Players in the International Railway Community
Though conservative approaches may regard the start of globalization as the pathbreaker for aggressive competition—the roots of the global competitive ecosystem can be traced to railways post-independence. Countries worldwide shifted their attention towards modernizing railway networks, some of which left a mark in the global railway community, especially with the intensification of Sino-Japanese competition in the railway arena. With the railways emerging as a diplomatic instrument for trade-off and cultural exchange, third world countries such as India seized the opportunity to reinvent their diplomatic approach in the international arena. The growing attraction for high-speed railways amongst the third world countries encouraged the European countries to put their bet on South Asian countries like India as an essential venue of investment in railway technology. India, in turn, has been actively engaging with the European and American partners adopting technical and financial approaches to catalyze its railway modernization efforts.
Post-2014, the railway modernization programme has seen an active engagement from nations like France, Germany and Southeast Asian nations such as Japan, Korea in technology transfer for India's ambitious high-speed rail corridor. The dedicated freight corridor has seen the active involvement of America and Japan with loans extended by the World Bank and the Japanese International Cooperation Agency with the global objective of mitigating climate change and has attracted the attention of organizations like the Economic and Social Commission for the Asia Pacific (ESCAP) and active engagement of the International Transport Forum of which India is a member. France, Germany and Southeast Asian nations such as Japan, Korea have played a significant role in technology transfer for India's ambitious high-speed rail corridor, while dedicated freight corridor has seen the active involvement of America and Japan with loans extended by the World Bank and the Japanese
India is amongst the countries in the Southern hemisphere, which is fast emerging as a firm representative of the third world railway community, providing fodder for the developed countries to invest in the railway systems, which would help establish links with other third-world countries other transport sectors as well. France and the United States of America are significant players in the aviation market, with narrow and wide-body aircraft through their respective companies – Airbus and Boeing—being the dominant players in aircraft supply globally for commercial aviation operations.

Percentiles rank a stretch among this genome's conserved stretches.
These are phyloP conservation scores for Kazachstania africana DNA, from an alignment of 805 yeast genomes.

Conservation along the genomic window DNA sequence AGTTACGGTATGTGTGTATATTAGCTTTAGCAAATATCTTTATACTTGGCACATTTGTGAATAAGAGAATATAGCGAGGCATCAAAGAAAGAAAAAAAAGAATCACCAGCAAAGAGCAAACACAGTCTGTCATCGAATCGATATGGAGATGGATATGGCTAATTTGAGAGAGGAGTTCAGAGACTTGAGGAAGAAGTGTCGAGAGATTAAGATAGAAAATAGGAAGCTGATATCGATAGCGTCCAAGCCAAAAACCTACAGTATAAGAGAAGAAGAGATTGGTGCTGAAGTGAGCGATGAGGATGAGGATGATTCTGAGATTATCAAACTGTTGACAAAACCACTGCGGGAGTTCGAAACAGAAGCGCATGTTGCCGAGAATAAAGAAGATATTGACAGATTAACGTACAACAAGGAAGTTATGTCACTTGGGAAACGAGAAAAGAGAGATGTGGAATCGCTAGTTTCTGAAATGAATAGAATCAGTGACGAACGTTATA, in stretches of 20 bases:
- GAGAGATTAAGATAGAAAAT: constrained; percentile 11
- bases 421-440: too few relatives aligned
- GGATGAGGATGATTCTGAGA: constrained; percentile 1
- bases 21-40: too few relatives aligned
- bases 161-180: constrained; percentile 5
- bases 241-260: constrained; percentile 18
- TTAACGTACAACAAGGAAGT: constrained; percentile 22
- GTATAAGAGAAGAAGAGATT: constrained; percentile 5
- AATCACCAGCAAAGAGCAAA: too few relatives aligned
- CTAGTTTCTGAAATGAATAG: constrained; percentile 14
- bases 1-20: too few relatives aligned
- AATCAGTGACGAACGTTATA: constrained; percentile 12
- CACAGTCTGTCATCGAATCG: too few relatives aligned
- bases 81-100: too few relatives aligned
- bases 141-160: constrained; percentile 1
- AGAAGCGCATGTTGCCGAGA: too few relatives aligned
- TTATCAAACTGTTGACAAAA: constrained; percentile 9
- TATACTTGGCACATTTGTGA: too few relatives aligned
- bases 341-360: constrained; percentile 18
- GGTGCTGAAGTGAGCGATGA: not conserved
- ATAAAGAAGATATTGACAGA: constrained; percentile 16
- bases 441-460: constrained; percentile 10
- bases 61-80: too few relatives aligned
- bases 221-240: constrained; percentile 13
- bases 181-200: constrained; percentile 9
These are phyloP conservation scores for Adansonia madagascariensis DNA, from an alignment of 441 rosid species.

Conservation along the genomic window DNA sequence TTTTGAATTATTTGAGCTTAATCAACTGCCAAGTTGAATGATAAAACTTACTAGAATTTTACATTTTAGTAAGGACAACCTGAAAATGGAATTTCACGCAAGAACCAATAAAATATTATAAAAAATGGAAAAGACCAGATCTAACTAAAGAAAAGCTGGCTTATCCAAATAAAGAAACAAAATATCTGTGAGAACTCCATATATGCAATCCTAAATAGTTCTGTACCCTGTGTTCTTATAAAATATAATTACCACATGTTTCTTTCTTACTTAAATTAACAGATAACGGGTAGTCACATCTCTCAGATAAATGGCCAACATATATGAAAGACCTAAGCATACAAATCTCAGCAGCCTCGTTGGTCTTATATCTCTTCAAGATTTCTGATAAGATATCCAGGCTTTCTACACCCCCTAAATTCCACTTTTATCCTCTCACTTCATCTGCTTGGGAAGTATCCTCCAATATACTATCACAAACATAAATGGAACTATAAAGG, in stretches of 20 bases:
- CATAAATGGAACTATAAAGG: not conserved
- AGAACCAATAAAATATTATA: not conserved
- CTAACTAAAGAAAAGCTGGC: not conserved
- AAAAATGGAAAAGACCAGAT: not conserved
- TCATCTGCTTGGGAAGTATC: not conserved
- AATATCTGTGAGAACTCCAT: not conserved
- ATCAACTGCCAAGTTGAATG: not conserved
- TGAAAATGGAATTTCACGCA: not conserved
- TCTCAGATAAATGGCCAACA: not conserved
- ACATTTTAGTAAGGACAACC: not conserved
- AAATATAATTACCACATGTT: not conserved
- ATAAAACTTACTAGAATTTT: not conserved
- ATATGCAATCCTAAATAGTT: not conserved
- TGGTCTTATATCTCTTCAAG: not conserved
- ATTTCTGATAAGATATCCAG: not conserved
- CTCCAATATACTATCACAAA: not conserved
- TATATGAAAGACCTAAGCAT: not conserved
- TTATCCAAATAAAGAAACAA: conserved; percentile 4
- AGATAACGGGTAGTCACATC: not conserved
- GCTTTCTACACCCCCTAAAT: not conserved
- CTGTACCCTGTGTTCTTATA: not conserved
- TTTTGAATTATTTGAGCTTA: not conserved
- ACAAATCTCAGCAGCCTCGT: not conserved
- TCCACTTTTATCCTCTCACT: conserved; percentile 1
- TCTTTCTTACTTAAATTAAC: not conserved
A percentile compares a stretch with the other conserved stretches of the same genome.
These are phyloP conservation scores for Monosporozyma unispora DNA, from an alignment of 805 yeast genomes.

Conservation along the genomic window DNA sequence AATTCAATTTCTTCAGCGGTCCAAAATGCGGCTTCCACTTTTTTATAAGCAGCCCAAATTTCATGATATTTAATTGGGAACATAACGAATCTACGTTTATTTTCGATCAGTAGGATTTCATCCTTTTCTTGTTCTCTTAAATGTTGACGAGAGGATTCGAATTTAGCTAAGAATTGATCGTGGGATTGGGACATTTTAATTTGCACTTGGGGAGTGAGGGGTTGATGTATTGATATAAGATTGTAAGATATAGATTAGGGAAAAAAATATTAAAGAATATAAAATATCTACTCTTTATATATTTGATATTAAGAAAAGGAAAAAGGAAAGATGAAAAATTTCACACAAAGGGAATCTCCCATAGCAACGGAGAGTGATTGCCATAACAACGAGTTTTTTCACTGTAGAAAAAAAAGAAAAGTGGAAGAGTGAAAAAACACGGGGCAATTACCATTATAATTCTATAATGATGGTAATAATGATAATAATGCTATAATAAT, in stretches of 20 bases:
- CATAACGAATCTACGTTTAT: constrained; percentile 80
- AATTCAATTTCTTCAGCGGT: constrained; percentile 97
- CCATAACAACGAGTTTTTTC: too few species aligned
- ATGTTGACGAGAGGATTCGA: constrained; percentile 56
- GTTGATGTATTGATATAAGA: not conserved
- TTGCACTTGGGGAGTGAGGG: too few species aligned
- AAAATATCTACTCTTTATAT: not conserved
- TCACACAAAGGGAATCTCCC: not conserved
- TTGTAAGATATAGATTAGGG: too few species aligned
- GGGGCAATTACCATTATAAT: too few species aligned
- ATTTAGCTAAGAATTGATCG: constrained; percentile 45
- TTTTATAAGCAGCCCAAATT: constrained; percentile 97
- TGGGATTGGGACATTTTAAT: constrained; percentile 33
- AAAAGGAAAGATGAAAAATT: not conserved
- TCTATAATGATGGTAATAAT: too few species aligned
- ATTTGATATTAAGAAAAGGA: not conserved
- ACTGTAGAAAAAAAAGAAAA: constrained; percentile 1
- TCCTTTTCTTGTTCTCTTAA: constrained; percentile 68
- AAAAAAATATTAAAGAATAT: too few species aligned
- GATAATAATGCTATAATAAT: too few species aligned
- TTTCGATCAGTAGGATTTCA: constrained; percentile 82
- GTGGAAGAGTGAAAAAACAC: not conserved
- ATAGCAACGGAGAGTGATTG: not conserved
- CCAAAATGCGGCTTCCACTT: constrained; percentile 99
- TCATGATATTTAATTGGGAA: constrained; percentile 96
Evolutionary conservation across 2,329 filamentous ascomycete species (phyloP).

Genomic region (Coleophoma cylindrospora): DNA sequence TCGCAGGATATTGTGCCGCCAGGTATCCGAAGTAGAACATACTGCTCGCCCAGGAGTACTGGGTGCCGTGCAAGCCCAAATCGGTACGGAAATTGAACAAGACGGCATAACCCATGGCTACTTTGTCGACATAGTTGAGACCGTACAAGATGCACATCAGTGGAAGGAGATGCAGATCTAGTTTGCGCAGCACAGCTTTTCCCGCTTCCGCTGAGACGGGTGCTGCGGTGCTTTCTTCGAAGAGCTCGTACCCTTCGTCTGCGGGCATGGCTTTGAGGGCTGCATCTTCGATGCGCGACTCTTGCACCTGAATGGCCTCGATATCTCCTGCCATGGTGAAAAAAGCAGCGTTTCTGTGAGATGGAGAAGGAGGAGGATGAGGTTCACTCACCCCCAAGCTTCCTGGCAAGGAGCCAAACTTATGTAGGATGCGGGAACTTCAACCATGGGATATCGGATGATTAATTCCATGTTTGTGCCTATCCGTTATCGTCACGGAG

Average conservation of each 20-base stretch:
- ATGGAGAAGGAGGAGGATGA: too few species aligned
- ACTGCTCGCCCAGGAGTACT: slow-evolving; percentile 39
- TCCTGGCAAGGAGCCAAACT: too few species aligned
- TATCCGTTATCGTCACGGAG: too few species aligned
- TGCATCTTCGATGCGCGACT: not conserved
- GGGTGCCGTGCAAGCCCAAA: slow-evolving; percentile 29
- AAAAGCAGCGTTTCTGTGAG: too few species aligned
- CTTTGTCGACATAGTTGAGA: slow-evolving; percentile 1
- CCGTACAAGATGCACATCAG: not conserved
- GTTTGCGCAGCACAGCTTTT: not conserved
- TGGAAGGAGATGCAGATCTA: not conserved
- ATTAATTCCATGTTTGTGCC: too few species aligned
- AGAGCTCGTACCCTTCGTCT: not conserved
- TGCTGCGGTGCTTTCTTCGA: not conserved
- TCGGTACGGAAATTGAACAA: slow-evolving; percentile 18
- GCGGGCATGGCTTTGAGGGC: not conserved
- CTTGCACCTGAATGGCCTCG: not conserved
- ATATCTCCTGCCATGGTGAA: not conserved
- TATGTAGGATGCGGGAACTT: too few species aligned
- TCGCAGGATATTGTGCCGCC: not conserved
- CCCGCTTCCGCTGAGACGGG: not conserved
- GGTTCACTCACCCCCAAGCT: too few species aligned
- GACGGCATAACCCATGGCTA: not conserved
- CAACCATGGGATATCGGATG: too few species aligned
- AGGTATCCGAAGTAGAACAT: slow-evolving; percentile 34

Regional Alliances and Global Railway Expansion
From the perspective of global railway expansion, regional alliances need introspection from an economic point. India has been an active member of regional alliances like the Association of Southeast Asian Nations Regional Forum with the core objectives of promoting economic growth, social progress and cultural development by promoting regional peace and stability.
Financial resources have severely strained member countries of ASEAN such as Myanmar due to underinvestment in the railway sector. The modernization of Myanmar's railway system has been actively pursued by China, which has extended loans to Myanmar as part of its Belt and Road Initiative. Despite China's initial interest in India's railway modernization programme, the Indian hyper-nationalism in a global economic ecosystem has deprived it of the opportunity to seek expertise from China in building its railways across terrains, helping it achieve the objective of connectivity. India's Konkan Railway project is the only example of having connected the impenetrable West Coast.
Domestic institutions such as the Rail India Technical Services (RITES) conducted a study in 2005 exploring the possibility of an Indo-Myanmar rail link from Jiribum to Moreh and Tamu to Kalay line being constructed by Indian Railways to provide a link to Imphal. The anticipated outcome of the operationalization of the line would be a reduction in journey time between Yangon and New Delhi by 60 per cent. The project has failed to progress post the conduction of the feasibility study. The other important link is the Trans-Asian Railway Network. The Trans-Asian Railway Network is a strategic project initiated by the UNESCAP in 1960 to facilitate the linking of Singapore with Istanbul.